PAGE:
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AC Milan have been on a tear this season, making it 10 wins from their 11 games after last night’s victory over Roma. They are currently sitting second on the table, just behind Napoli on goal difference. Even without some of their key operators in recent times, this team has been firing on all cylinders for more than a year and it is all thanks to one man Stefano Pioli.


The Rossoneri finished 2nd in Serie A in 2020-21 which was manager Stefano Pioli’s first full year in-charge. A return to the UEFA Champions League after seven years was a much vaunted goal for the Milanese, achieved under a coach who was almost on the verge of being replaced at the end of 2019-20.


Pioli’s remarkable turnaround coupled with some clever moves in the transfer market and successful tactics on field look to turn Milan into champions once again.



To be clear, Pioli was not the first choice for the club two years back. Having just resigned from his job with Fiorentina, he was out of work while Milan hired Marco Giampaolo to replace the departed Gennaro Gattuso. Giampaolo and the new look board featuring club legends Paolo Maldini and Zvonimir Boban brought in players who remain to this day.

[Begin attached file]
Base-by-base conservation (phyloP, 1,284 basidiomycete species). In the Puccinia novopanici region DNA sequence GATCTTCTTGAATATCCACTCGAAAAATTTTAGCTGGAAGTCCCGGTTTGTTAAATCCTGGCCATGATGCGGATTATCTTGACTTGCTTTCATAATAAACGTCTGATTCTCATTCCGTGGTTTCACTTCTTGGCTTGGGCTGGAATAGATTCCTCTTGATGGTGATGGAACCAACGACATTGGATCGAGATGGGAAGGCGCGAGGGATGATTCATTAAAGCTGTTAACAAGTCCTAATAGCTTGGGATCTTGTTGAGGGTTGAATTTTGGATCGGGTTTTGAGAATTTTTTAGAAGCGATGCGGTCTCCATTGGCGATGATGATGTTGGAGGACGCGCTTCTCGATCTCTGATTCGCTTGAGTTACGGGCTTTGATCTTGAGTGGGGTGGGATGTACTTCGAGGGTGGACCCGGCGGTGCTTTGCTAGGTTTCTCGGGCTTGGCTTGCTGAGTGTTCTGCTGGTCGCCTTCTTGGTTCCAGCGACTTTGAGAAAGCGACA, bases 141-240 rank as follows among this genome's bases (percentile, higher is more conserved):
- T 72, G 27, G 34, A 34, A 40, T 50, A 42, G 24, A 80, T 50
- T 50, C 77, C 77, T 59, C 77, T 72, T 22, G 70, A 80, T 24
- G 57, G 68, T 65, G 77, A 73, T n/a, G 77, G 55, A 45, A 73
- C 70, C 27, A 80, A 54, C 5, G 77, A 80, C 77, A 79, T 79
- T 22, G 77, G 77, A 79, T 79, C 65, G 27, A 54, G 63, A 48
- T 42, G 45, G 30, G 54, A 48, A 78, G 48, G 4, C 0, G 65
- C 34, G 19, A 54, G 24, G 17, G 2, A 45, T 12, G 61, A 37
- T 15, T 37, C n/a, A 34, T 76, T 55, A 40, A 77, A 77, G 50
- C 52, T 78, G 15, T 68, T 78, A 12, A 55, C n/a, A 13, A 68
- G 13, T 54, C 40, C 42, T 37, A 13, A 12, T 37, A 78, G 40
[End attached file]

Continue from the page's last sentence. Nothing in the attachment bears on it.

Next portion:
The likes of Franck Kessie, Theo Hernandez, Ismael Bennacer, Ante Rebic all made the move to San Siro, but Giampaolo’s footballing philosophy was falling short on the pitch. Milan were kicked out of the UEFA Europa League for breaching Financial FairPlay but even the renewed focus in Serie A was not working.


Four defeats from their opening seven games had left the Rossoneri 13th in the table. Giampaolo was sacked with Pioli being asked to take over till the end of the 2019-20 season. Pioli found the going tough in the initial stages, with three defeats in his first five games but his unique approach to the game showed signs of improvement.


In his first game in charge against Lecce, the former Lazio boss made use of a little known 3-2-2-3 formation. Hakan Calhanoglu played as the attacking midfielder in front of Franck Kessie and Lucas Biglia while Hernandez ran rampant down the left flank. Five wins and two draws from seven games in December and January saw them climb up 8th.


Loan signings Simon Kjaer and Alexis Saelemaekers took a while to get up to speed but soon became crucial pieces for Pioli but it was the return of a former icon that provided the final answer. Zlatan Ibrahimovic was brought back on a free transfer, with fears over his age greatly exacerbated. He immediately became the focal point of the attack as Pioli switched to a 4-2-3-1, using Rebic and Rafael Leao on the left flank more.